“Somebody told me a couple of weeks ago when we knew it would be close. They said do whatever you can to get that record because when he’s up there, Oakdale’s up there,” Merzon said. “Anytime somebody looks at who’s the leading rusher in the area, they’re going to see it’s an Oakdale kid. ... It couldn’t have happened to be a better kid.”

Semone runs with anger, seeking contact with every carry. He wasn’t looked upon as a first-string running back at Central Catholic and missed his junior season because of a shoulder injury. He packed all of that frustration into a breakout senior season.

“When someone tells you ‘No,’ I’m the type of guys that will tell you, ‘I can do it,’ ” he said. “I came from a place that said, ‘Maybe you can carry the ball on third down.’ I wanted to carry the ball on every down, so I came into the season with a chip on my shoulder and something to prove.”

He wasn’t the only one. Cherry and fellow junior Bronson Harmon filled vacancies at the wingback positions and combined for 20 touchdowns. Cherry finished his breakout season with 100 yards against the tiring Knights defense, 87 in the first half.

Offensive line coach Zack Quaccia, a man of action and few words, had the luxury of only one full-time returning starter: junior Nico Sarale. In short order, Quaccia developed three into all-VOL first-team selections: Sarale, Jacob Tietjen and Brandon Vierra.

Even then, Oakdale was cast as the underdog in the Division III-A State Bowl.

Bishop’s was awarded the home game, forcing the Mustangs to make the 435-mile trip to La Jolla, a quiet coastal community north of San Diego. The Knights were ranked ahead of Oakdale in MaxPreps’ computer-generated state rankings – No. 40 versus 52 – and climbed to No. 1 in Cal-Hi Sports’ Division IV state poll after Sutter’s loss to Oakdale in the NorCal bowl.

Blessed with a prolific offense and a history of section and state success under eighth-year coach Joel Allen, Bishop’s was worthy of the ranking. The Knights have won two of the last three San Diego Section titles, elevating the program from a small-school level to a medium-school power. In 2010, Bishop’s captured the Division IV State Bowl with a runaway victory over Brookside Christian.

They’re built for this stage.

So, too, is Oakdale, which made its second appearance in a State Bowl in the last five years.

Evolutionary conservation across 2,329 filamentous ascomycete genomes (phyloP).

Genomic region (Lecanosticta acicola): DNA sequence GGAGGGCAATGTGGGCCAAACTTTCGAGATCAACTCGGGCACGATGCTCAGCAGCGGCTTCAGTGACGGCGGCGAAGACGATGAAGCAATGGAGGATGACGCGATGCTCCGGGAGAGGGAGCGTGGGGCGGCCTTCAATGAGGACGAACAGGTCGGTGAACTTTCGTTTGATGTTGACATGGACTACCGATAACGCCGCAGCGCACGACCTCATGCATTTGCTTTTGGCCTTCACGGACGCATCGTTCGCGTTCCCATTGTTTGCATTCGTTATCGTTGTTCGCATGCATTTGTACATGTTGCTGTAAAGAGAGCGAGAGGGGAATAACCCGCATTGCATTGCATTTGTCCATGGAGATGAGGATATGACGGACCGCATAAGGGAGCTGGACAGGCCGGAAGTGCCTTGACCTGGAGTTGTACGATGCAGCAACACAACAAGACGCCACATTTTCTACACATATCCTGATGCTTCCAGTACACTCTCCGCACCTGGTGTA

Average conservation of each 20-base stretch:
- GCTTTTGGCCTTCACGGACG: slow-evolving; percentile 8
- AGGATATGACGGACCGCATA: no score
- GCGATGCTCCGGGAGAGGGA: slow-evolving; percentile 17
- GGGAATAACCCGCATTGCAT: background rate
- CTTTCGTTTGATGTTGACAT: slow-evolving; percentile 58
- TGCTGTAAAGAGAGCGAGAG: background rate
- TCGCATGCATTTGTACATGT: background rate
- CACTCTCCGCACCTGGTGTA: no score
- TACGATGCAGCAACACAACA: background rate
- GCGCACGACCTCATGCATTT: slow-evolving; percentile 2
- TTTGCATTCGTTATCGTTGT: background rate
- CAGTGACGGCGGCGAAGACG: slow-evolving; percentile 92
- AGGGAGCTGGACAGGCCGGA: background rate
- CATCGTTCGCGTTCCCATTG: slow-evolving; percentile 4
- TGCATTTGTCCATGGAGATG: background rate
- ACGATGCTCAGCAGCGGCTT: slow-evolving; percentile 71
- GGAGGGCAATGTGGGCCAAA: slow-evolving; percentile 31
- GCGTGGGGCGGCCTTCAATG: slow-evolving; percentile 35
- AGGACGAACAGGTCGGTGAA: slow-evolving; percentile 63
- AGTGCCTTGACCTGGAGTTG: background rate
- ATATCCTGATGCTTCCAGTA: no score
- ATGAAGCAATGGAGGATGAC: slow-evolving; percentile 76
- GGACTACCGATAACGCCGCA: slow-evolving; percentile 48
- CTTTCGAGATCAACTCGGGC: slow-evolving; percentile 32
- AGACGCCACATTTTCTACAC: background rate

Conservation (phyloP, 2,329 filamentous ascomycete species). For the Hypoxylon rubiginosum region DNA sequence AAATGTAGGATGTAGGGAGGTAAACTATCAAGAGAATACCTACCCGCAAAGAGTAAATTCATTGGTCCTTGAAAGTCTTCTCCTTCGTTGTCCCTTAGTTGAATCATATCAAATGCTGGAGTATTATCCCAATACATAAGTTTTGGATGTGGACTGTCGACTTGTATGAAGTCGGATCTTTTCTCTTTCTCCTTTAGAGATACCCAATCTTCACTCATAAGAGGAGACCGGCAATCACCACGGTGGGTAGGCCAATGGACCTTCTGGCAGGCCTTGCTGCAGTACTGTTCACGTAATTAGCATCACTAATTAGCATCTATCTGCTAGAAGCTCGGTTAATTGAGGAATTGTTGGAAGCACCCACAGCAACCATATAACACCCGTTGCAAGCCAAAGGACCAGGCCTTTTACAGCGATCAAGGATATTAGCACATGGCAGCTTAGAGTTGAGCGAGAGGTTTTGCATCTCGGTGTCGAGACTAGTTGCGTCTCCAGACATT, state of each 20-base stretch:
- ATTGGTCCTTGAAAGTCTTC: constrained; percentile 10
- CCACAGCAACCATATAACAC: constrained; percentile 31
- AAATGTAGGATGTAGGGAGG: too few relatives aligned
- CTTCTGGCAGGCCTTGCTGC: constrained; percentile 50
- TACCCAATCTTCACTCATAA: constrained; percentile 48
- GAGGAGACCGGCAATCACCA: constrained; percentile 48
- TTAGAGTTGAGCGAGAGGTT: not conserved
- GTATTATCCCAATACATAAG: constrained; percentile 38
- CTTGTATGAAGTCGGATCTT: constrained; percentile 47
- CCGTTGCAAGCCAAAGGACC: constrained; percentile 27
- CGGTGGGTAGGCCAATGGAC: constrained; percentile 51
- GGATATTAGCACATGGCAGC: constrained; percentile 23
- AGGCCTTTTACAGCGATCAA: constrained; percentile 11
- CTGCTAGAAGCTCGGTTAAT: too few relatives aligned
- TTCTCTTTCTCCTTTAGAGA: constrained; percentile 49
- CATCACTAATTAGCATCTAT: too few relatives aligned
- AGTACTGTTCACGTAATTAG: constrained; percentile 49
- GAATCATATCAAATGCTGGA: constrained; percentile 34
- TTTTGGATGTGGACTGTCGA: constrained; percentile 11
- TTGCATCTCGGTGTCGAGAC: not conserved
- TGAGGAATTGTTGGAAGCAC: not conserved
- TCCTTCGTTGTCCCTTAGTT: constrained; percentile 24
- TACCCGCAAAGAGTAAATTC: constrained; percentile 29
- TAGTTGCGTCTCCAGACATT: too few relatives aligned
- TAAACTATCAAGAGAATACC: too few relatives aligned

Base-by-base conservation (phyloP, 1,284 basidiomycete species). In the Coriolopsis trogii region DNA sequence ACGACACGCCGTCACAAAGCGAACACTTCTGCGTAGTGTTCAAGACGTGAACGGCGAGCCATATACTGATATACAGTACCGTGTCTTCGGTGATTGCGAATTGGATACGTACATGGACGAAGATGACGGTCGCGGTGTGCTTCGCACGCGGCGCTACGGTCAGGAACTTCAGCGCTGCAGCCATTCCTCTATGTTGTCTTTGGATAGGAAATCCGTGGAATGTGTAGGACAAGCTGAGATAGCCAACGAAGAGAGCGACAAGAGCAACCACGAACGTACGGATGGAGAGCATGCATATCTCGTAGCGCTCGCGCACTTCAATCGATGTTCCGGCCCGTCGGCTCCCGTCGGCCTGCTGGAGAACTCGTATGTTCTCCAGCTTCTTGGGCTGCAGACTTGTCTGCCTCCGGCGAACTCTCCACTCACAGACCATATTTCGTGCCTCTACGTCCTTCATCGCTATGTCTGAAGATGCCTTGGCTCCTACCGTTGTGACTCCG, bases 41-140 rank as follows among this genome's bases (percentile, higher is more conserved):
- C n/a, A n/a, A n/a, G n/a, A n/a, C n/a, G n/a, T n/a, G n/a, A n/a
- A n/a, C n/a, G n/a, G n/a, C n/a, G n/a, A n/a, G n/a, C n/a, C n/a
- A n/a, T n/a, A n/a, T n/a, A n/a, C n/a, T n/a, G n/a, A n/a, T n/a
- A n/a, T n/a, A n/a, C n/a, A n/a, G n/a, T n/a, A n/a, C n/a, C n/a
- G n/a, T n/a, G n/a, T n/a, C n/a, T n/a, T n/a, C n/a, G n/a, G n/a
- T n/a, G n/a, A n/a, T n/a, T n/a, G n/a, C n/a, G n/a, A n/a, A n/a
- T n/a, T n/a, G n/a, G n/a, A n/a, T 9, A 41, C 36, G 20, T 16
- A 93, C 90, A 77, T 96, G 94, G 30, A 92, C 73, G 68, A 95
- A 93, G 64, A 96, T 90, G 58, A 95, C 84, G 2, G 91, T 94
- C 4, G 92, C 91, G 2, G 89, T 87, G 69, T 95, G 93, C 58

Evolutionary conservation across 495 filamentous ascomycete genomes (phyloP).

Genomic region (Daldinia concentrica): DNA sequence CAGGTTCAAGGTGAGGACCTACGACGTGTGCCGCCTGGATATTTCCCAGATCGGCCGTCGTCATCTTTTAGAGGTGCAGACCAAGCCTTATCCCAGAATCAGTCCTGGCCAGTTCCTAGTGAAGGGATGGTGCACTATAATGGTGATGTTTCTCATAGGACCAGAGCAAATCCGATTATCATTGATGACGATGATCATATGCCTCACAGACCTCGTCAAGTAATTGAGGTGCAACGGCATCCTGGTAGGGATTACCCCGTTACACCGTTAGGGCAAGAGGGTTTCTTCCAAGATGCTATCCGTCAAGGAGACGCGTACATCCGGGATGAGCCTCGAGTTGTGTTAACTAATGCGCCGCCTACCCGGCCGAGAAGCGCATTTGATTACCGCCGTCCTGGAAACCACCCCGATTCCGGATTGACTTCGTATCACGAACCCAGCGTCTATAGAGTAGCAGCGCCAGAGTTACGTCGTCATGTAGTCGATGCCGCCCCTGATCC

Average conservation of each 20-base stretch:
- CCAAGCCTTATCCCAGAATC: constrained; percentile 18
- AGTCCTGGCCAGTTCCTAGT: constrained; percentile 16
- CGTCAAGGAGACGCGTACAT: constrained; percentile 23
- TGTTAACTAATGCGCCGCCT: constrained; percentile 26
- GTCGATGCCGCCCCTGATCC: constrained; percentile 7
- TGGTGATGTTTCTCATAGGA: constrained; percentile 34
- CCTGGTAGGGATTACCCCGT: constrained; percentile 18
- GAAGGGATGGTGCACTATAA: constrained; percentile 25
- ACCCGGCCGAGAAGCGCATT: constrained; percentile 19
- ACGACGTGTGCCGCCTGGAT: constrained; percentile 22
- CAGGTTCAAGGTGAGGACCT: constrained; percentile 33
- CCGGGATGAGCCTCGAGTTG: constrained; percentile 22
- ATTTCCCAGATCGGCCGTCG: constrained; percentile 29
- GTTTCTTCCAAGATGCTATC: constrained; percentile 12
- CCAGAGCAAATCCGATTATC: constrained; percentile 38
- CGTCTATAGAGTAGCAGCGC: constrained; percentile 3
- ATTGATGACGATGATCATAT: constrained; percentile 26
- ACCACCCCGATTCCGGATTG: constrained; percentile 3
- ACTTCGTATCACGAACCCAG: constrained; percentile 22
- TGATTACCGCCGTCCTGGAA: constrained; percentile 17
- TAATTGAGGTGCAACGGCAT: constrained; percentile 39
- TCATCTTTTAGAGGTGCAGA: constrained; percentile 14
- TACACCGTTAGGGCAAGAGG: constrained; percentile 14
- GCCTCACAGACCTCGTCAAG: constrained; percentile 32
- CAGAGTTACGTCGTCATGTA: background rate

The Mustangs traveled well to La Jolla, as hundreds made the trek by truck and car, RV and plane. Anticipation for one of the biggest games in school history was off the charts.

All over town, Oakdale red and gold lined the streets, from the family dining outside Carino’s pizza parlor to the lifted truck bearing the “Oakdale Baseball” sticker near the shops and restaurants on Prospect Lane.

Six hours before kickoff, Tim and Dustin Pace, a father-and-son duo, began tailgating along Fay Avenue. As father unloaded the RV, son unfolded chairs and set up camp around a small charcoal grill. By 3 o’clock, their party had swelled. By 10, the takeover was complete.

“I’ve been coaching a long time now, and it’s hard to win your last game,” Merzon said. “I’m numb a little bit. I said this when the journey started, we don’t shoot for this. We shoot for league titles. When we get into the playoffs, we know how hard it is to win just one game. It’s hard to win each week. With our struggles early, it forced us to keep our head down. We honestly never looked past the next week.”

But ...

“I’m so excited there’s no next week,” he said, pulling his daughter close. “I’m excited to be off next week.”

James Burns: 209-578-2150, @jburns1980

Stanislaus District’s 2,000-Yard Club

1. Will Semone, Oakdale (2016) 2,851*

2. Andrew Brown, Ripon Christian (2013) 2,781

3. Justin Rice, Central Catholic (2015) 2,698

4. Ja’Quan Gardner, Central Valley (2013) 2,467

5. Matt Ringer, Central Catholic (2013) 2,348

6. Jose Zambrano, Linden (2004) 2,281

7. Nathan Chunn, Escalon (2012) 2,240

8. Brandon LaBry, Gustine (2015) 2,199

9. Homer Garza, Hughson (2012) 2,195

10. Justin Rice, Central Catholic (2014) 2,146

11. Garrett Turner, Merced (2006) 2,115

12. Ray Lomas IV, Central Catholic (2,012) 2,084

13. Austin Martins, Orestimba (2015) 2,081

14. Nicko Tatum, Davis (1995) 2,063

15. Deven Cannon, Johansen (2008) 2,054

16. Mark Paule, Sierra (2014) 2,024

17. Ryan Martinez, Le Grand (2013) 2,010

18. James Sams, Los Banos (2012) 2,006

* Rushed for Stanislaus District-record 1,684 yards in the postseason.

CIF Division III-A State Bowl

OAKDALE 47, BISHOP’S 0

At La Jolla High School

Oakdale 6 21 7 13 – 47

Bishop’s 0 0 0 0 – 0

First Quarter

Oak – Will Semone 8 run (kick failed)

Second Quarter

Oak – Semone 18 run (Collin Harrity kick)

Oak – Semone 3 run (Harrity kick)

Oak – Semone 22 run (Harrity kick)

Third Quarter

Oak – Josh Jacobson 65 interception return (Harrity kick)

Fourth Quarter

Oak – Semone 6 run (Harrity kick)

Oak – Semone 55 run (kick failed)

Records: Oakdale 14-2, Bishop’s 14-1